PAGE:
What You Should Know About Inflammatory Breast Cancer

Inflammatory breast cancer is a rare but aggressive form of cancer making up only 1-5% of all breast cancer cases in the US. This particular type of cancer forms in the cells that line the milk ducts of the breast but then quickly spreads to the lymph nodes and other parts of the body. It is referred to as "inflammatory" because the cancer cells usually block the breast's lymphatic vessels, causing fluid to build up, creating inflammation in the breast(s).

What Makes Inflammatory Breast Cancer Different from Other Types of Breast Cancers?

It's important to understand the ways that inflammatory breast cancer is different from other forms of breast cancer. 

Other types of breast cancer may be slow-growing, but inflammatory breast cancer usually progresses quickly and spreads throughout the body–sometimes in a matter of weeks. 

  • There is often no lump present for inflammatory breast cancer and might not be detected on a mammogram.
  • Inflammatory breast cancer spreads faster than other forms of breast cancer, making it harder to treat. 
  • Inflammatory breast cancer usually does not have hormone receptors. Other types of breast cancer may be fueled by estrogen or progesterone.  
  • The average age of patients with this diagnosis is 57 for caucasian women and 52 for African American women. These ages are five years younger than the average of women diagnosed with other forms of breast cancer. 


Signs and Symptoms of Inflammatory Breast Cancer

Inflammatory breast cancer can be hard to diagnose because it can seem like other conditions such as a milk duct infection which either goes away on its own or with antibiotics. 

The most common symptoms of inflammatory breast cancer are:

  • Swelling of the breast
  • Redness involving one-third or more of the skin, on or around the breast
  • Pitting or ridging of the skin of the breast (texture resembling an orange peel)
  • Bruising of the breast that doesn't go away
  • Tenderness or itching of the breast
  • Affected breast feels warmer or heavier than your other breast
  • Hardening of the breast
  • Swollen lymph nodes beneath the arm or near the collarbone
  • Inverted nipple (especially if that was not typical for you)

Many of the symptoms listed here can also be signs of other breast infections and conditions. If you notice any changes in your breast, then you should contact your doctor as soon as possible.

Stages of Inflammatory Breast Cancer 

Understanding the stage of cancer will help you and your doctor better understand how advanced the cancer is and the best path forward. Inflammatory breast cancer is typically in one of these stages:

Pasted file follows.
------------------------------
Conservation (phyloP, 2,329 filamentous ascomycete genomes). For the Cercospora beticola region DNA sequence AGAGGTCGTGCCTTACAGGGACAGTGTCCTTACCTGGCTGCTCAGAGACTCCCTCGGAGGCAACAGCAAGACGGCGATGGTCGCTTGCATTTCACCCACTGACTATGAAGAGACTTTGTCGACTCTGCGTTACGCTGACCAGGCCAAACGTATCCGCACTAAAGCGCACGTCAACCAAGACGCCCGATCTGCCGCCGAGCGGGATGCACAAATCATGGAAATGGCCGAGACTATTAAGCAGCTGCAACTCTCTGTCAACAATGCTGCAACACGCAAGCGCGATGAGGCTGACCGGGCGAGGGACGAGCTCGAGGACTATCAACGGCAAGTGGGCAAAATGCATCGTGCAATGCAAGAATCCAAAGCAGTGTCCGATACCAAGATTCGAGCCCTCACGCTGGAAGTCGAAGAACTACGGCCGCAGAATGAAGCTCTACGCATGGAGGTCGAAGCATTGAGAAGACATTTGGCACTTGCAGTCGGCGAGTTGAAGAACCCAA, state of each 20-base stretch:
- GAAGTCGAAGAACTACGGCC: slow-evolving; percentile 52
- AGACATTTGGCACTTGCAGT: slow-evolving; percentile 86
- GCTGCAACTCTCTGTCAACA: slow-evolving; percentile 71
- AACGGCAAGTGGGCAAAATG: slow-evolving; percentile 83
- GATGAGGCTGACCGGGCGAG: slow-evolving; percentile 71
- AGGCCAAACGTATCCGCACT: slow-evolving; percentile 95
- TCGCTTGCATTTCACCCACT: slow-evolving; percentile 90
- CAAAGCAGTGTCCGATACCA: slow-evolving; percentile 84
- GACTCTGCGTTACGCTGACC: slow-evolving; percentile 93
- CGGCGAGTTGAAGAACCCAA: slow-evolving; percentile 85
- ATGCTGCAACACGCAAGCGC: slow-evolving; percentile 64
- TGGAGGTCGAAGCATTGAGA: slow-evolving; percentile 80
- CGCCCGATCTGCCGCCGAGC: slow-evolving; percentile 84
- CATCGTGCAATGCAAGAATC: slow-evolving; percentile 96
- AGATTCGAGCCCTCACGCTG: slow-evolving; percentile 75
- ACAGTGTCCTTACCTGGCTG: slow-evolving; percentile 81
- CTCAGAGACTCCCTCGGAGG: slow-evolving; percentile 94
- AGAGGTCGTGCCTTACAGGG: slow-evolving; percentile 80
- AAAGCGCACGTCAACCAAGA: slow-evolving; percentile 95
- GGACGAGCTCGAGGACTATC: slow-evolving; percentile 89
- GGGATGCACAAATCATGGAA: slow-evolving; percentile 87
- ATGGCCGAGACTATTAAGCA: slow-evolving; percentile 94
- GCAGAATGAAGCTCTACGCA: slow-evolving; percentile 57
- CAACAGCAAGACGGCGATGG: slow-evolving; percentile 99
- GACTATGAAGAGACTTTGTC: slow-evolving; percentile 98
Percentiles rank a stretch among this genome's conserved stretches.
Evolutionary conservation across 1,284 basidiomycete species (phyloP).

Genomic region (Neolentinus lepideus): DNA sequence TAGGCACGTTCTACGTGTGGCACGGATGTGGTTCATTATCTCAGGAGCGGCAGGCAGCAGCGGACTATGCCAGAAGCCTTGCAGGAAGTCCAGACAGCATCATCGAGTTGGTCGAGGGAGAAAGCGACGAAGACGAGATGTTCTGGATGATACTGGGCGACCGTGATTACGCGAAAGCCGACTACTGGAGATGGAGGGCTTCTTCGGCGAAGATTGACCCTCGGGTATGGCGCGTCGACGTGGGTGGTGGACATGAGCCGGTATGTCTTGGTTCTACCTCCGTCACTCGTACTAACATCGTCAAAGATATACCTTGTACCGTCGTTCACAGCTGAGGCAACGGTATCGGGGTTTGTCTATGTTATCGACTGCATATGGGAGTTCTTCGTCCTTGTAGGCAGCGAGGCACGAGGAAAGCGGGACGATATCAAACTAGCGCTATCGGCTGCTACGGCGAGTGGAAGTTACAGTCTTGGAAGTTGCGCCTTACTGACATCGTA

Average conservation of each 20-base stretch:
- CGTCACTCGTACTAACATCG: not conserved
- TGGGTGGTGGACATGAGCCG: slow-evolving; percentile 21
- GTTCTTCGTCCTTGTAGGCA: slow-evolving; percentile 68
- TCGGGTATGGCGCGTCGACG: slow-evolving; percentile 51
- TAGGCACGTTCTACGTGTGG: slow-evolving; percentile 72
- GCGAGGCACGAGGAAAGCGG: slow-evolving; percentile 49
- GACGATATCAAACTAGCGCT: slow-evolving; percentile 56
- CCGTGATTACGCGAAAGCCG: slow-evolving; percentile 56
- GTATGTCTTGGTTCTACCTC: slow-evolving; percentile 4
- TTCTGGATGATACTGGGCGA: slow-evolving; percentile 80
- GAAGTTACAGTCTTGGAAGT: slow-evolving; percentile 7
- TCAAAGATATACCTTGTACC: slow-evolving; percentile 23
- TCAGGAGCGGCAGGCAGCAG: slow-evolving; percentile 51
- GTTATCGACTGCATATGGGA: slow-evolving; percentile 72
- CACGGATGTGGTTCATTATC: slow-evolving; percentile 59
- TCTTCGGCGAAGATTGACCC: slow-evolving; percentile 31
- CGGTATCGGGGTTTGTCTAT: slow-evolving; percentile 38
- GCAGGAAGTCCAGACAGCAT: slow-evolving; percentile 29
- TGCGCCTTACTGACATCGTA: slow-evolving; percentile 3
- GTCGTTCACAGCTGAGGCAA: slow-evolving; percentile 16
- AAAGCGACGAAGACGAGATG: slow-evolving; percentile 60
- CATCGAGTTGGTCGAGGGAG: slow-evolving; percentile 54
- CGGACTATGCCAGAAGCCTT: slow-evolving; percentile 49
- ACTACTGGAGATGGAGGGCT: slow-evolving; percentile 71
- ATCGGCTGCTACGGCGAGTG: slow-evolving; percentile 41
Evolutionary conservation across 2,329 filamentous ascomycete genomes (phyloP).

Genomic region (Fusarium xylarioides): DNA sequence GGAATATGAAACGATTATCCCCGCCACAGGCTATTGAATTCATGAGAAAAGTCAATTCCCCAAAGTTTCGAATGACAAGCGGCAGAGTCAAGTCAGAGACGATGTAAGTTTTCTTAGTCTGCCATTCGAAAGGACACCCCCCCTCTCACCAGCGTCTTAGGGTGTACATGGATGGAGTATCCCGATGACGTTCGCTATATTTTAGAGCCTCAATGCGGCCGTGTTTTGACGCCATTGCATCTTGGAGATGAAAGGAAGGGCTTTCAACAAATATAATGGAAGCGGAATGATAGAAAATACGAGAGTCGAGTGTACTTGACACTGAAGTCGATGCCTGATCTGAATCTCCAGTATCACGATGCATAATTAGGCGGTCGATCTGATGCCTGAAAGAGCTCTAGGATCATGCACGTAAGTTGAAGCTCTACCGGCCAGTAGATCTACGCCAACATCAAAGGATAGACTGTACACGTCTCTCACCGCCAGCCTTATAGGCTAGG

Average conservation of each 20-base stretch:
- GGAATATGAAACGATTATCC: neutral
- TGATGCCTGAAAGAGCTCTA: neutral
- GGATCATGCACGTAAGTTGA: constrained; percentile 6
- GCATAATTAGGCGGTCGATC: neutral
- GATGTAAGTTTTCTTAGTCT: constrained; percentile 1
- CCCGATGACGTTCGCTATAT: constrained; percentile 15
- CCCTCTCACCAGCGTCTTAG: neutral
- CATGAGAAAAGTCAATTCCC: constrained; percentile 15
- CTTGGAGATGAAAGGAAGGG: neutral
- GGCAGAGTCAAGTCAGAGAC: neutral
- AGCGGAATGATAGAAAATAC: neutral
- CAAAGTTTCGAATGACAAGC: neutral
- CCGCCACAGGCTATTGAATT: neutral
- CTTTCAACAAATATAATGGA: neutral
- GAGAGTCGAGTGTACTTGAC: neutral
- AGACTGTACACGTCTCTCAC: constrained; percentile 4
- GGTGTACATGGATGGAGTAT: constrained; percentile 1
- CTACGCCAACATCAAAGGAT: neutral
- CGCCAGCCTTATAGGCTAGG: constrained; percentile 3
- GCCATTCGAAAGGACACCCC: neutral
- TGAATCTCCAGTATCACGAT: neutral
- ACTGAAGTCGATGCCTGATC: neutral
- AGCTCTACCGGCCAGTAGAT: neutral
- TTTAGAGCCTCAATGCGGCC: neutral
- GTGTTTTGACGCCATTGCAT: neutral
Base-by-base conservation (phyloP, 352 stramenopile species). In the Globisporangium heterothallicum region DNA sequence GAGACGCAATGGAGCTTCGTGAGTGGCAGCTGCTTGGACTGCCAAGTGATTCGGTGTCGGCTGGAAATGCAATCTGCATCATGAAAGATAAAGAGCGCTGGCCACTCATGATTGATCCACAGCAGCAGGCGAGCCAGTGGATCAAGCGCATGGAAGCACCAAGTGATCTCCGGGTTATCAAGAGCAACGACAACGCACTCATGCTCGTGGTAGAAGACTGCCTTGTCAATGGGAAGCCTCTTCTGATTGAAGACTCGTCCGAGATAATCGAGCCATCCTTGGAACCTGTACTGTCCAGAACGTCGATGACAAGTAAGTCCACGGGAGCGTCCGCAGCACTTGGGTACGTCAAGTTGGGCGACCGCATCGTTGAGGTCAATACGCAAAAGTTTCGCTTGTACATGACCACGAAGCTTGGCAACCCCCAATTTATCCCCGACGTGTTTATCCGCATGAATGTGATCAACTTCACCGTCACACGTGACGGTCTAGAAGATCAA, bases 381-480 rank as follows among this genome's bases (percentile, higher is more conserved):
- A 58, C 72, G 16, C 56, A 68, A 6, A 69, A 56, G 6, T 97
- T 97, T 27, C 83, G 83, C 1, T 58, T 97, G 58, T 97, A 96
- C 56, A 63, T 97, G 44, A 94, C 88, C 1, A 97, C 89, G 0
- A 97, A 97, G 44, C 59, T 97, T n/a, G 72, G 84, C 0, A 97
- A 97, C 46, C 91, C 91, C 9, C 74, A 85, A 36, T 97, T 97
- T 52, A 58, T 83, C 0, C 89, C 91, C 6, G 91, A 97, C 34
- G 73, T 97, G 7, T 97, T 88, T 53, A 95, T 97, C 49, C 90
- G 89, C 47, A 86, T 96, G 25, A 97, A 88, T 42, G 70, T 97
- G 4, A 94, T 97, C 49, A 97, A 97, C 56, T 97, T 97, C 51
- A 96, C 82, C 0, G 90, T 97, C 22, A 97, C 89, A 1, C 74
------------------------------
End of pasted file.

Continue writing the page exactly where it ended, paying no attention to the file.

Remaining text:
• Stage IIIB: All Inflammatory breast cancers start in this stage because it involves the skin of your breast. 
  • Stage IIIC: At this stage, the cancer has spread to lymph nodes near the collarbone or inside your chest.
  • Stage IV: The cancer has spread outside your breast and lymph nodes and has impacted other parts of the body. 

How is Inflammatory Breast Cancer Diagnosed and Treated?

As mentioned, many of the symptoms of inflammatory breast cancer mimic those of other breast infections. If you experience these symptoms, it's not uncommon for your doctor to start with a prescription of antibiotics to clear up the suspected breast infection.

However, if your symptoms don't improve within 7-10 days, you should tell your doctor. Inflammatory breast cancer spreads rapidly, so it's important to follow up as soon as possible. If your primary care doctor suspects you might have breast cancer, he or she will refer you to a breast cancer specialist. 

If an oncologist suspects inflammatory breast cancer, he or she will most likely order a biopsy and some form of imaging test. 

If cancer is detected, CT scans, lymph node biopsies, and bone scans are used to stage cancer and determine if it has spread to other parts of the body. 

At this point, your breast cancer specialist will talk to you about treatment options. However, the path forward will greatly depend on how advanced the cancer is. Oncologists usually treat inflammatory breast cancer first with chemotherapy, then with surgery, followed by radiation therapy treatment. However, your exact treatment plan will be based on many factors about your health and customized for you.

If you've been recently diagnosed with inflammatory breast cancer, then please contact us at Minnesota Oncology. We will have an appointment available with one of our breast cancer specialists within 48 hours. We proudly serve Minneapolis, St. Paul, Plymouth, Coon Rapids, Fridley, Woodbury, Burnsville, Chaska, Edina, Maplewood, and Waconia locations. We are here to answer your questions and provide the treatment and support you need throughout your breast cancer treatment journey. 




Recent Posts

March 22, 2023

On the Mayo Clinic Q&A podcast, Dr. Jones discusses his experiences caring for younger people with colorectal cancer, and why you should talk to your health care team about screening for colorectal cancer by age 45, or sooner if you're at higher risk.

March 15, 2023

I'm 46 and had my first colonoscopy last month. The doctor said everything looked good, although he removed a few polyps. Can you explain what a colon polyp is and if should I be concerned?

March 8, 2023

Whatever your age, there are 5 other steps you can take to avoid developing colon cancer, the third-leading cause of cancer-related deaths in the U.S.